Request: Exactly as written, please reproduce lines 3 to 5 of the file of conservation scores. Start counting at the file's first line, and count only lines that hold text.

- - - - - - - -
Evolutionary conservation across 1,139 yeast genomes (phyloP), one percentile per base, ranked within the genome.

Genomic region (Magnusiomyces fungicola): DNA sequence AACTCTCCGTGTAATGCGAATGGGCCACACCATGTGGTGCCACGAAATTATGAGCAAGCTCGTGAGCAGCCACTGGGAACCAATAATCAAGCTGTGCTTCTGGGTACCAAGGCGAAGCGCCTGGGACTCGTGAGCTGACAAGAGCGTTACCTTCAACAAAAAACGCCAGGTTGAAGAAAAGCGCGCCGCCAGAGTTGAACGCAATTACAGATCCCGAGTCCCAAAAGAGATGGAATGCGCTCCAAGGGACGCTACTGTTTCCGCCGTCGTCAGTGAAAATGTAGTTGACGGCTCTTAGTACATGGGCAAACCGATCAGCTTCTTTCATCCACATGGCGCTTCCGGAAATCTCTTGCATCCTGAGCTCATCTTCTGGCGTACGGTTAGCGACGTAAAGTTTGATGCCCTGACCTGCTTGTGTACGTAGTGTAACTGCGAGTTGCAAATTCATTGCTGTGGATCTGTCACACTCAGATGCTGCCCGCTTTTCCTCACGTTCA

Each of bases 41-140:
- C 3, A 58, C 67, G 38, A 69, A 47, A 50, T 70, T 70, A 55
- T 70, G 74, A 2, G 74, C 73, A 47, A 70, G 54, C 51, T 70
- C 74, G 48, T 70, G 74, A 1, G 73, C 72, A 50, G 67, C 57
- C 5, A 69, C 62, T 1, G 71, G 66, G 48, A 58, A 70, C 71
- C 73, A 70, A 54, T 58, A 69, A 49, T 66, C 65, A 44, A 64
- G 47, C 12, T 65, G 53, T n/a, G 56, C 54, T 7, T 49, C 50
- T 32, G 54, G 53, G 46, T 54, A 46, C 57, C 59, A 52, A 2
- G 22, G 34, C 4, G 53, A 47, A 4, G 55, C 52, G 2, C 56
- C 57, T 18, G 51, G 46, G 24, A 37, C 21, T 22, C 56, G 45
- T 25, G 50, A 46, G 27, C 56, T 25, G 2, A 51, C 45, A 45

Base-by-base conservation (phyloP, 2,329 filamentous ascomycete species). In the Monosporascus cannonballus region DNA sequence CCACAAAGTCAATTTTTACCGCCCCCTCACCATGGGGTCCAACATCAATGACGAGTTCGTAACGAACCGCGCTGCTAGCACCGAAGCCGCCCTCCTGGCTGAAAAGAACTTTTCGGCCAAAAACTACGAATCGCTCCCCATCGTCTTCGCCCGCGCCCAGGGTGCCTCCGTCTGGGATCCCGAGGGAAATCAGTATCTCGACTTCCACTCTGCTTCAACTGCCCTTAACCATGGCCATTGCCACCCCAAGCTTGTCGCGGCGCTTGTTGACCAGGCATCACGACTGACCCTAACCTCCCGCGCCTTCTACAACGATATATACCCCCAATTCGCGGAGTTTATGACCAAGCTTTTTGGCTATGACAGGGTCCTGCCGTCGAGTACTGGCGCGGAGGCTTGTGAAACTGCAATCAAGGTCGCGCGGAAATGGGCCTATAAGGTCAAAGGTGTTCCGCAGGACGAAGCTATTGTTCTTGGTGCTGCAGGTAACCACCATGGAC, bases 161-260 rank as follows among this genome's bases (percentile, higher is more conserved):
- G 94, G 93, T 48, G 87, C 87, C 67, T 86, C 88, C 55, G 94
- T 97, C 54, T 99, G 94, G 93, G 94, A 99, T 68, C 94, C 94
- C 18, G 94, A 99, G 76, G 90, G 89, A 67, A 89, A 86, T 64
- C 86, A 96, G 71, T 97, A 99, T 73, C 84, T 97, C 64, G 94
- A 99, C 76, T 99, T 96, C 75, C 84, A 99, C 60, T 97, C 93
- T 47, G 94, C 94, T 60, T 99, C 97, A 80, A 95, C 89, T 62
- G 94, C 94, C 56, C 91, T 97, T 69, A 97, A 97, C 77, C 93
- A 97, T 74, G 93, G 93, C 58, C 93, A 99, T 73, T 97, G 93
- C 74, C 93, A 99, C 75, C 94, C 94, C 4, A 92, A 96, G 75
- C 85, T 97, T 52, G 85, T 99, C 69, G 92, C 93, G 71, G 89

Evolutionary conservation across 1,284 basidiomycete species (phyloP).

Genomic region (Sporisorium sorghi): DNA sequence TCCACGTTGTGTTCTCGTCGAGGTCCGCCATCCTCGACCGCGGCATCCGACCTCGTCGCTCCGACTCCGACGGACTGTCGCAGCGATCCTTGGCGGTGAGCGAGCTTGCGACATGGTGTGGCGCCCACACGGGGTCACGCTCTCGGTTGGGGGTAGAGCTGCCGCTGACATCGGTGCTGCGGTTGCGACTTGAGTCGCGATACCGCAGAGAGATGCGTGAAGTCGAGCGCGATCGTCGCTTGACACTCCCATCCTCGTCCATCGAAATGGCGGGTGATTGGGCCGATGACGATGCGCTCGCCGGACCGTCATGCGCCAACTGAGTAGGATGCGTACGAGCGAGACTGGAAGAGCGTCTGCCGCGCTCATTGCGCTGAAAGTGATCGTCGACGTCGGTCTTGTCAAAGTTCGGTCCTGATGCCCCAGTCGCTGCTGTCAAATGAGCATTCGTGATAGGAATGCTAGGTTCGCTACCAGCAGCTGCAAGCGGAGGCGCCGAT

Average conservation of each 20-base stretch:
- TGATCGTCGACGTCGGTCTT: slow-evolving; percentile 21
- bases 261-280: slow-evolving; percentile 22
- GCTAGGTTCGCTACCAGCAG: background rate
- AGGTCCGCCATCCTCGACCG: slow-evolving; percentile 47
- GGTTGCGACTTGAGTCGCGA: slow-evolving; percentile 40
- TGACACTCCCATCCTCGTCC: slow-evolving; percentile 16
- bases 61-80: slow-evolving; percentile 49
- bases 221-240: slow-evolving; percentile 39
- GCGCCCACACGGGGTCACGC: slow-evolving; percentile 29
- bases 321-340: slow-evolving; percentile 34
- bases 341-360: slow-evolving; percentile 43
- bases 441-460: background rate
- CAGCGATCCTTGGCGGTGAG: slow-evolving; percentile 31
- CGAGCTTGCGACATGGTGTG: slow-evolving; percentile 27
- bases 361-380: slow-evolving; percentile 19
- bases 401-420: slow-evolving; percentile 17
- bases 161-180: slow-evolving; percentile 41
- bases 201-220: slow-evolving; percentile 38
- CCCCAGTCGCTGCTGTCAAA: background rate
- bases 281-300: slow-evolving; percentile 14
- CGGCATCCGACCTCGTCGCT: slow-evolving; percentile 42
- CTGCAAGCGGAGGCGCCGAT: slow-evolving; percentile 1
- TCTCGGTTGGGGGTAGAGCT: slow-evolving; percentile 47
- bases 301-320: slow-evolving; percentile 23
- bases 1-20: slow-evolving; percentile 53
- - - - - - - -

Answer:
Each of bases 41-140:
- C 3, A 58, C 67, G 38, A 69, A 47, A 50, T 70, T 70, A 55
- T 70, G 74, A 2, G 74, C 73, A 47, A 70, G 54, C 51, T 70